• where the piece of work is submitted up to one calendar week after the original deadline (or any formally agreed extension to the deadline): 10% of the total marks available for the piece of work will be deducted from the mark for each working day (or part thereof) following the deadline up to a total of five working days;
  • where the piece of work is submitted more than five working days after the original deadline (or any formally agreed extension to the deadline): a mark of zero will be recorded.

  • The University policy statement on penalties for late submission can be found at: http://www.reading.ac.uk/web/FILES/qualitysupport/penaltiesforlatesubmission.pdf
    You are strongly advised to ensure that coursework is submitted by the relevant deadline. You should note that it is advisable to submit work in an unfinished state rather than to fail to submit any work.

    Length of examination:
    There is no examination

    Requirements for a pass:
    40% overall.

    Reassessment arrangements:
    Candidates who fail their final year normally have the right to be re-examined on one further occasion at the next opportunity. These candidates will not normally be eligible for Honours (ie., only a ‘Pass’ classification would be attainable). Students who are eligible for re-assessment have the right to re-assessment in all elements (coursework and re-examination) even if they have previously passed one of those elements. It is expected, however, that the majority of students would probably elect not to repeat an element in which they had already passed, in which case the confirmed marks would be carried forward.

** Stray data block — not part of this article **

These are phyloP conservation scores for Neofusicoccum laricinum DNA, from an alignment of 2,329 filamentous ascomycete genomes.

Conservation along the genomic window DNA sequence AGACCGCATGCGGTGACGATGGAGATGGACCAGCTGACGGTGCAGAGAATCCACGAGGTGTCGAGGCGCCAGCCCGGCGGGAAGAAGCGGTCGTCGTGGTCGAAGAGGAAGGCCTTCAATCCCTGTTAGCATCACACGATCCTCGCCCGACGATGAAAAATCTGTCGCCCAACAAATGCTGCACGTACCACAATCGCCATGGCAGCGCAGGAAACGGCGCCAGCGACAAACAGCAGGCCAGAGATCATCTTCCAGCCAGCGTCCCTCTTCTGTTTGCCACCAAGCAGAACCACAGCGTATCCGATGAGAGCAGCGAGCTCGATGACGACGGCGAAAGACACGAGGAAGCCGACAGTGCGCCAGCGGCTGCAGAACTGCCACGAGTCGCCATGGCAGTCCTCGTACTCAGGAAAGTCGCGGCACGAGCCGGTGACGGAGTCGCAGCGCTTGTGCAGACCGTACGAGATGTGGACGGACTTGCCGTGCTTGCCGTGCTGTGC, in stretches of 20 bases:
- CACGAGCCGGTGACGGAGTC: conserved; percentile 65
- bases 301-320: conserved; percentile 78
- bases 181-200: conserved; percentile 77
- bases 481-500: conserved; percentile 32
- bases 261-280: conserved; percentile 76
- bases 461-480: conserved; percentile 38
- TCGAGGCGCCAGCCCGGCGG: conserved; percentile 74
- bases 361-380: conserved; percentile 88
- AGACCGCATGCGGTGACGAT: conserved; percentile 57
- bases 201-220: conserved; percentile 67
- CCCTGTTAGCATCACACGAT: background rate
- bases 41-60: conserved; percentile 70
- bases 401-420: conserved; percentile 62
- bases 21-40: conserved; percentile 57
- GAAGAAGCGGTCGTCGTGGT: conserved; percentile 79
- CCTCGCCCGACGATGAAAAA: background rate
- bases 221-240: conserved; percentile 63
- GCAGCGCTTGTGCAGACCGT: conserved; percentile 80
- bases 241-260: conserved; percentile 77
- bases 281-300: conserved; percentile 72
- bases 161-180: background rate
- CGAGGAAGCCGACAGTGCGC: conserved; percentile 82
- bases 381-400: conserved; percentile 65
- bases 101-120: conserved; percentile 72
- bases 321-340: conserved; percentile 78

Coursework: Failed or missing coursework should be re-submitted by 1st August, emailed directly to politics@reading.ac.uk, AND submitted on Blackboard.

    Presentations may also be reassessed in consultation with Dr Humphreys.

    Additional Costs (specified where applicable):
    1) Required text books:
    2) Specialist equipment or materials:
    3) Specialist clothing, footwear or headgear:
    4) Printing and binding: There may be optional costs associated with photocopying or printing sources listed on the reading list relating to this module. Please note that the Library charges approximately 5p per photocopy.
    5) Computers and devices with a particular specification:
    6) Travel, accommodation and subsistence:

    Last updated: 21 December 2016